In the second installment of his series analyzing the Texas political landscape, HPR staff writer David Freed assesses Wendy Davis’ political future in Texas
Perhaps Kanye West saw it coming before anyone else when he rapped in “Homecoming” about a girl named Windy, who when she met tough guys would “like to tow ‘em off/And make ‘em straighten up their hat cause she know they soft.” West’s description of a no-excuses, no-BS woman could easily fit Wendy Davis, the Texas senator who just took the state legislature by storm with her filibuster of Texas’ recently-approved twenty-week abortion ban. However, while Davis is the current poster child for the rebounding Texas Democrats, her long-term calling is probably to be the state party’s Moses: the hero needed to take the group to the promised land, but not the one to lead them in.
Davis’ story began four and a half hours away from the Capitol floor. The Fort Worth native was one of four children supported by a single mother, and as early as 14, she began to work to help provide for her family. In just five years, that family included her own daughter. At that point, Davis enrolled in community college as a teenage single mother, transferring to Texas Christian after two years and becoming the first person in her family to earn a bachelor’s degree. First in her class at TCU, Davis next set her eyes on Harvard Law, graduating with honors. She returned to her hometown as an attorney at Haynes & Boone, practicing until she was elected to the Texas Senate in 2008.
In her first two Senate terms, Davis was unafraid to challenge the dominant Republican leadership. Her most famous filibuster was not her first in the Capitol; in 2011, Davis led a crusade against the $4 billion in proposed cuts to the state’s education budget. Her rebellion did not go unnoticed. That same year, state Republicans attempted to redistrict Davis out of her seat. The senator successfully fought the measure in federal court but still only staved off Republican Mark Shelton by three points in 2012.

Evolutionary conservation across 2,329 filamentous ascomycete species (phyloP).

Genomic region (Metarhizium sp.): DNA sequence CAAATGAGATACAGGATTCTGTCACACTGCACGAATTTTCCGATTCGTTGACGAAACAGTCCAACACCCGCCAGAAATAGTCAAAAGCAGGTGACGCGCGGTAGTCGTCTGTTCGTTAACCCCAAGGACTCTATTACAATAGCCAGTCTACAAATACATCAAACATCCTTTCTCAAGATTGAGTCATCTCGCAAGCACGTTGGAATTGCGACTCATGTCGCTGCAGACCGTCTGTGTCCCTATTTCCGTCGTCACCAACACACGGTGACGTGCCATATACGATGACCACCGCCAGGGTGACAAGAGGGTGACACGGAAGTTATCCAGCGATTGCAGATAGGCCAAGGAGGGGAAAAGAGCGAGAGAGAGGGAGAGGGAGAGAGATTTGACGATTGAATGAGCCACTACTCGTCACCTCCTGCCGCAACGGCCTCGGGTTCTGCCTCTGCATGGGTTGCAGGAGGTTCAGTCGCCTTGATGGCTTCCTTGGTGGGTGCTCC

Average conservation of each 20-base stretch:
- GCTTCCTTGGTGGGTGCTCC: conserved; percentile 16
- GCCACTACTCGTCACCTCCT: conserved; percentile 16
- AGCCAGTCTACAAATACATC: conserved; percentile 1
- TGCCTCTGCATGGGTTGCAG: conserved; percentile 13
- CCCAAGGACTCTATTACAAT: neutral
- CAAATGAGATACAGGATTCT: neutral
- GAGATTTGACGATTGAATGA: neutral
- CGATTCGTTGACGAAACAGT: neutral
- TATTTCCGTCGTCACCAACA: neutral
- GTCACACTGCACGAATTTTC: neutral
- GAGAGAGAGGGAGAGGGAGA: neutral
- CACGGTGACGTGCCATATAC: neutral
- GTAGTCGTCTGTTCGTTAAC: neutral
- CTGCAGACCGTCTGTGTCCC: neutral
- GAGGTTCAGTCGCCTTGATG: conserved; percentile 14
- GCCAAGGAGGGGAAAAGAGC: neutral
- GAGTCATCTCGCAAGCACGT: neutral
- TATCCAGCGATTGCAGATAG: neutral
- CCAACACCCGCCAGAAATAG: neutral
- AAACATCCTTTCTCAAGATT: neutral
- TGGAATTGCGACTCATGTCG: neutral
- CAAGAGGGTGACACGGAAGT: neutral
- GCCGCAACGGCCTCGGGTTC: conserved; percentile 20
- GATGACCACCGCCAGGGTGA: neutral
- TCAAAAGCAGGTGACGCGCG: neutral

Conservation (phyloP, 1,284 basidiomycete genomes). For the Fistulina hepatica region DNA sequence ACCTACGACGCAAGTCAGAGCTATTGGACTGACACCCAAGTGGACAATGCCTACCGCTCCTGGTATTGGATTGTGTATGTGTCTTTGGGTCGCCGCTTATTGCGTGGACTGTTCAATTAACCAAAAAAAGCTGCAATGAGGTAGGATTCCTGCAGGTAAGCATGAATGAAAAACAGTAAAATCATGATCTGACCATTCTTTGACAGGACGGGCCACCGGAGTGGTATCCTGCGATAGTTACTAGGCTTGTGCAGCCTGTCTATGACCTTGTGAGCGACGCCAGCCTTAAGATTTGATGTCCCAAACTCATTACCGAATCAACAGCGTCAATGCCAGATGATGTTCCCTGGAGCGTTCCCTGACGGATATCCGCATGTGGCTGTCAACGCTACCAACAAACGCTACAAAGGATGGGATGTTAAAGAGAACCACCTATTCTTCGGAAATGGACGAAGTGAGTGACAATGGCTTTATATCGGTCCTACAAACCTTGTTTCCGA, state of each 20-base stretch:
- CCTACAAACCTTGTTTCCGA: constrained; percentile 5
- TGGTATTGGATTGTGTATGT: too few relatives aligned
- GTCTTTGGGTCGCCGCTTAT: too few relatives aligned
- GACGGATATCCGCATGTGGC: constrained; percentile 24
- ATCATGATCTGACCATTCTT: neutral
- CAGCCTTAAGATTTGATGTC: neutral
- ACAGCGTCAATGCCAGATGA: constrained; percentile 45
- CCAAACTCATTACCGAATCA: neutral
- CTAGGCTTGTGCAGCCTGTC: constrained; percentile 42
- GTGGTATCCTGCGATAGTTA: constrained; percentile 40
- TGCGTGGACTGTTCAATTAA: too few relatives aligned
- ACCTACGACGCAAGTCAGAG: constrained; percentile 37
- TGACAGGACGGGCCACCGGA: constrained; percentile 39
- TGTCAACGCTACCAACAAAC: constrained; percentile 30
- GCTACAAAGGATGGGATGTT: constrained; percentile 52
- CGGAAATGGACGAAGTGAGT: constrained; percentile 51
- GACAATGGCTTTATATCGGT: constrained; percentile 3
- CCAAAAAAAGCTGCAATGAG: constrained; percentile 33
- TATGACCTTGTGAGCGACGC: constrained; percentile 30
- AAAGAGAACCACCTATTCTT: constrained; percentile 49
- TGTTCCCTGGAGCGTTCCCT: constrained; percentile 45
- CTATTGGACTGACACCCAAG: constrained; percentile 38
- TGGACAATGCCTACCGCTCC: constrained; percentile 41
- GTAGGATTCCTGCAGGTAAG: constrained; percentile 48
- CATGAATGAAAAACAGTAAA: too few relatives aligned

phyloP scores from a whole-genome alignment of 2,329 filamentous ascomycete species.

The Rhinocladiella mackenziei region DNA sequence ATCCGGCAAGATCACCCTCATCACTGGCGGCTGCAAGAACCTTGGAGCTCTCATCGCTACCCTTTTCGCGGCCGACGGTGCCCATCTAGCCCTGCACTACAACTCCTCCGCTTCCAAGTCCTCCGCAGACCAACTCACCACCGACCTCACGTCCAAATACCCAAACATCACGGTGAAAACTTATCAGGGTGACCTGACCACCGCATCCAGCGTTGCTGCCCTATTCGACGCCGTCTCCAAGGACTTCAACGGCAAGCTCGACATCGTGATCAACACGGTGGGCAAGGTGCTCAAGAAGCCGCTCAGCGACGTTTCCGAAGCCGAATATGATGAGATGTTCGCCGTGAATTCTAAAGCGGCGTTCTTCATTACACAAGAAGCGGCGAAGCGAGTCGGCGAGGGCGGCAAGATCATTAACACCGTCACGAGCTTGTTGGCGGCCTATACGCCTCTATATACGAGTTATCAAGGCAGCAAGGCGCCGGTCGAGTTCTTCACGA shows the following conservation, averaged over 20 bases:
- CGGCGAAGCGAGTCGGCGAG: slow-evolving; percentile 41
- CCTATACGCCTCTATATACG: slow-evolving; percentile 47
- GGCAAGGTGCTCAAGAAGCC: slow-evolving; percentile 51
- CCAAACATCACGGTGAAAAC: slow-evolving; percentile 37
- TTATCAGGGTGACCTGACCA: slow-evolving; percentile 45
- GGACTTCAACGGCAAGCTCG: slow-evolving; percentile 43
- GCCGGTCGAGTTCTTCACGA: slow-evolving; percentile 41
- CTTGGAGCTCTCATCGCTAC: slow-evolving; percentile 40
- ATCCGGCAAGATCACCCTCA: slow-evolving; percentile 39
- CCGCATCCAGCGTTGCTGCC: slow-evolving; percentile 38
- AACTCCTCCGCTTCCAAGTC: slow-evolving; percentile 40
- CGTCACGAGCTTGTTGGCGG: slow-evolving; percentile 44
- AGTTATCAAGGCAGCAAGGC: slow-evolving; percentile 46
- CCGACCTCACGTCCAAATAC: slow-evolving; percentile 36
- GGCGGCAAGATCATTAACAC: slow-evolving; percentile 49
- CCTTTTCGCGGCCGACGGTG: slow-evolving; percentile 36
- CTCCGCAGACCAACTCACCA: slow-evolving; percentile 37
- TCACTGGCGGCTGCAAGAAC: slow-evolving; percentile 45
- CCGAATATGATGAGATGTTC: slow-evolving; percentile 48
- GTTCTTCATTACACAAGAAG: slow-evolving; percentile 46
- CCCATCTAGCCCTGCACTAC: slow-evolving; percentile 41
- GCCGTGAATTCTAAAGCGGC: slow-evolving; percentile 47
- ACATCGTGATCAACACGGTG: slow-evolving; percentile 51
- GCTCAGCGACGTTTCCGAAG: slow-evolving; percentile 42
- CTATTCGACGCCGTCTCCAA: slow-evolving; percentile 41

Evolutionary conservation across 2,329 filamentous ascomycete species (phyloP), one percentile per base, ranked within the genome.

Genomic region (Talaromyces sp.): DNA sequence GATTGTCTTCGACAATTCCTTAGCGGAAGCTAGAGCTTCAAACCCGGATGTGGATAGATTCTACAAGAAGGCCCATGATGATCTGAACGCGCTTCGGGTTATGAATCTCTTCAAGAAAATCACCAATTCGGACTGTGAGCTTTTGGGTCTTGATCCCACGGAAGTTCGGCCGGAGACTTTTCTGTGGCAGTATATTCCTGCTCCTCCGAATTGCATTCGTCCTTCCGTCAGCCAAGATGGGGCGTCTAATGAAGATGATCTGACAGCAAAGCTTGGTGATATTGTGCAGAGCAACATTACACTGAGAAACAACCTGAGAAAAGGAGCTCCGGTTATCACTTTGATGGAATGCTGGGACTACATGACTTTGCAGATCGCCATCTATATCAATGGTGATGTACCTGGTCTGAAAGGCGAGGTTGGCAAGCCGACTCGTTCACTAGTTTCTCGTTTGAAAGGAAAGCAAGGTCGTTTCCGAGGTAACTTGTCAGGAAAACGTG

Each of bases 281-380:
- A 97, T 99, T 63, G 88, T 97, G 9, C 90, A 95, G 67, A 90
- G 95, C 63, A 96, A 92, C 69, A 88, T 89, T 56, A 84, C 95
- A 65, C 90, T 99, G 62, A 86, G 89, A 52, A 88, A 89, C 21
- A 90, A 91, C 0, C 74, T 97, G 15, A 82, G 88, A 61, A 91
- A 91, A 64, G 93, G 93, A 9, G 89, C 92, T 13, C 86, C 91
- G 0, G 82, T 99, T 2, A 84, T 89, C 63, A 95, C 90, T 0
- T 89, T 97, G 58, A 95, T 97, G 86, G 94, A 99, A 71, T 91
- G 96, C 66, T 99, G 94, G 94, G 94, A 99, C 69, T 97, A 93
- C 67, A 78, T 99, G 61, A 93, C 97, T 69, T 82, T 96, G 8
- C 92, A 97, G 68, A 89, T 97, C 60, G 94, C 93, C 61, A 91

Davis is again up for re-election in 2014, as Texas law stipulates that in their first term after the decennial census, half the senators serve only two-year terms. With Davis up for re-election the same year as Governor Perry, the latter’s announcement that he will not seek another term has prompted speculation (and pleas) for Davis to run for statewide office. In a savvy political move, the senator has taken advantage of her new fame, meeting with future donors and party leaders in Washington as she considers her options for 2014.
For all of Davis’ heroics, she is not the right person for the 2014 gubernatorial ticket. Her pet topic, abortion, may rally liberals across the nation to pour in large sums of money for her campaign, but her filibuster is a double-edged sword. No issue rallies partisans on both sides more fiercely than abortion. A UT survey found that 62 percent of Texans oppose abortion, and the pro-life faction has taken the possibility of a Davis campaign quite seriously. Davis will not kowtow to pro-lifers in any way: the senator dismissed polls showing that a majority of women support late-terms abortion bans by contending that “a lot of people don’t really understand … what’s happening in that arena today.” Regardless of the veracity of her statement, Davis’ tendency to speak her mind on abortion does her no favors with a Texas electorate where more women than men strongly support late-term abortion bans (48 percent to 45 percent).